I'm messy when I cook, which means the wall behind the stove gets kind of gross. For quite awhile, I had wanted to do a tile backsplash, and when I had some time off between quitting my old job and starting my new one at the end of November, I decided that was the perfect time for tiling.
As usual, I did a lot of looking online and at Home Depot before deciding on tiles. I decided on small, black, glass tiles, then Zach and I went to The Tile Shop in Columbia. We debated between square and hexagon tiles. The square ones would be easier, requiring no cutting, but we both kind of liked the little bit different style of the hexagon ones (we also had a hexagon wedding cake, so I guess it's a thing with us). I wasn't planning to tile the entire wall, just the the couple of feet underneath the microwave, behind the stove. I bought some glass tile nippers for cutting the tiles to create a straight border around the four edges. Thanks to Zach for doing most of the tile cutting!
Before we nipped the tile, I cut out a piece of cardboard from some package we had gotten (Zach does A LOT of online ordering, so we get packages frequently) to be the size of the area to be tiled. Then I laid out the tile on the cardboard to figure out how it would fit. The small hex tiles were connected on mesh backing, so I laid out the pieces and cut them to fit together as necessary. That way we knew where the edges were going to be to know which tiles needed to be nipped. I kept the tile pieces on the cardboard until just before putting them on the wall, so I knew how they were supposed to go.
I had talked to my dad at Thanksgiving, since he's so handy and has done tile work before, to see if he had any tips. He recommended trying Bondera, which is a sort of sticky paper that replaces mastic for attaching the tile to the wall. My dad had never used it, but had heard it works, and it seemed like the perfect thing for such a little area. The great thing about the Bondera is that you hardly have to wait to do the grouting. With mastic, you usually have to wait at least 24 hours before you can grout. Home Depot didn't have Bondera, but they had a similar thing, called SimpleMat, so that's what I used.
I had never grouted before, so I did what any good home improvement novice does these days -- I read about it online. First, you need the right tools, namely grout, a grout float, and a grout sponge. I got a small rubber grout float. I didn't get a special grout sponge, but just used a clean, new, regular sponge that I already had. Then came the question of sanded vs unsanded grout. The info I found said to use sanded grout if your grout lines (the space between tiles) is bigger than 1/8"; otherwise, use unsanded grout. Since my grout lines were small, I used unsanded grout. I got a small container of pre-mixed, unsanded grout at home depot. I picked a medium gray color because I thought white would be too much contrast with the black tiles. I also got some caulk to run between the tile and counter, tile and bottom of microwave/fan, and along the two sides, just to give it a more even edge look.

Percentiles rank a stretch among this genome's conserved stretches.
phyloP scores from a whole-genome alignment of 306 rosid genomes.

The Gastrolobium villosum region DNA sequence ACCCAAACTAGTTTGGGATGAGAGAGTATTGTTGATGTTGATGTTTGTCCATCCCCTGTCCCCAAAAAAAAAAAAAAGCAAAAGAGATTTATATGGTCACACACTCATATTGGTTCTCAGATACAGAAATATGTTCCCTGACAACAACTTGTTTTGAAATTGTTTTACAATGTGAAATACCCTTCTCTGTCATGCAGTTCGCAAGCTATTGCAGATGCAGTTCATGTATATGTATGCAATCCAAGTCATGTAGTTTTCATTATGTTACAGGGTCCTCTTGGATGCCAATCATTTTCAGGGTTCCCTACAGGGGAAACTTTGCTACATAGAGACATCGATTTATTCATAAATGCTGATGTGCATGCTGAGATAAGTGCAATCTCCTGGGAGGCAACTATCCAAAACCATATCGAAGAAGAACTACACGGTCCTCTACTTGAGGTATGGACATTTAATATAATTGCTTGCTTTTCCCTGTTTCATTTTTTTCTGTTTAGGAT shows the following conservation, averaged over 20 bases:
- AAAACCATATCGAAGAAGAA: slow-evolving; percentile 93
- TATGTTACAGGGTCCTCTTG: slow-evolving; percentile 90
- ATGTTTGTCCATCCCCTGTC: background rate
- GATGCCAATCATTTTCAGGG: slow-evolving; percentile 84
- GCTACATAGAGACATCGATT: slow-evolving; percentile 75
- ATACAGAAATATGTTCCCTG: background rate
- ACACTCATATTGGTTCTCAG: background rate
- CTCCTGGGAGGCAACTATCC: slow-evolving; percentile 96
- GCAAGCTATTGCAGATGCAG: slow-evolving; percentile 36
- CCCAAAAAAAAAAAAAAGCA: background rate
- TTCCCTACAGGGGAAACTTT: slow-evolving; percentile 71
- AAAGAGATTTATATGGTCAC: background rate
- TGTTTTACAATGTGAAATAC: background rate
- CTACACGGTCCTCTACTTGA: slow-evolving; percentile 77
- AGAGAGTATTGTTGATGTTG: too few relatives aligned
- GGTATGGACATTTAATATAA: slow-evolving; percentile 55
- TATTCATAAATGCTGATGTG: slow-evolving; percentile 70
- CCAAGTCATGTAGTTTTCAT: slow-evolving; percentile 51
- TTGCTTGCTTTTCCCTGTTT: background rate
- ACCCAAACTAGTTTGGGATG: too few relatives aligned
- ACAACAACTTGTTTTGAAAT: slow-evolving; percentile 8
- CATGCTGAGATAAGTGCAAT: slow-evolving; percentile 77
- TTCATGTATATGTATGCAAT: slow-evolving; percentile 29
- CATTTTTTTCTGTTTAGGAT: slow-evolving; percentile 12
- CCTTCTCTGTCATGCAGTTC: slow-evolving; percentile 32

Once I had all my tools, it was time to get started. First, I measured my area, cut the SimpleMat in pieces to fit, pealed the film off one side, and stuck it to the wall. Easy!
Next I pealed the film off the other side of the SimpleMat, grabbed my cardboard piece holding the tiles and, piece by piece, stuck the tiles to the SimpleMat. Easy again!
Now things got a little more difficult, but mostly because it's hard to get any easier than the first two steps. I read tips online about how to mush the grout on and then put the grout float at an almost 90-degree angle to wipe off the excess grout. There will still be grout on the tiles. Let the grout start to dry for a few minutes, then clean off the grout with a sponge by wiping in a circular motion. There will still be a thin film of grout on the tiles. Let the grout dry all the way, according the instructions on the container, then clean off the film with a damp rag, then buff over it with a dry rag.
Thin film of after grouting
Next came the hardest part -- caulking. Again, I had never used a caulk gun before and didn't really know what it was all about. The key, which I learned by trial and error, is to turn the metal piece at the end clockwise to get the caulk squeezing out and counterclockwise to stop the flow of caulk. When you stop squeezing the caulk gun trigger, caulk will continue to slowly ooze out until you unscrew the metal piece a bit. Try to move the gun along smoothly to avoid getting globs of caulk. Use a wet finger to smooth the caulk. As you can see from the close-up photo below, I didn't do a super fantastic job getting nice even caulk lines, but when I tried to fix it, I seemed to make it worse, so I called this as good as it was going to get.
I sometimes wonder if I should have done the whole wall. I go back and forth on how I feel about it. But, at this point, it would be a lot of work to scrape up the caulk and rip out the tiles to redo it all the way, so we'll live with it this way for the foreseeable future. And it certainly doesn't look bad. I'm actually pretty pleased with my first foray into tile work.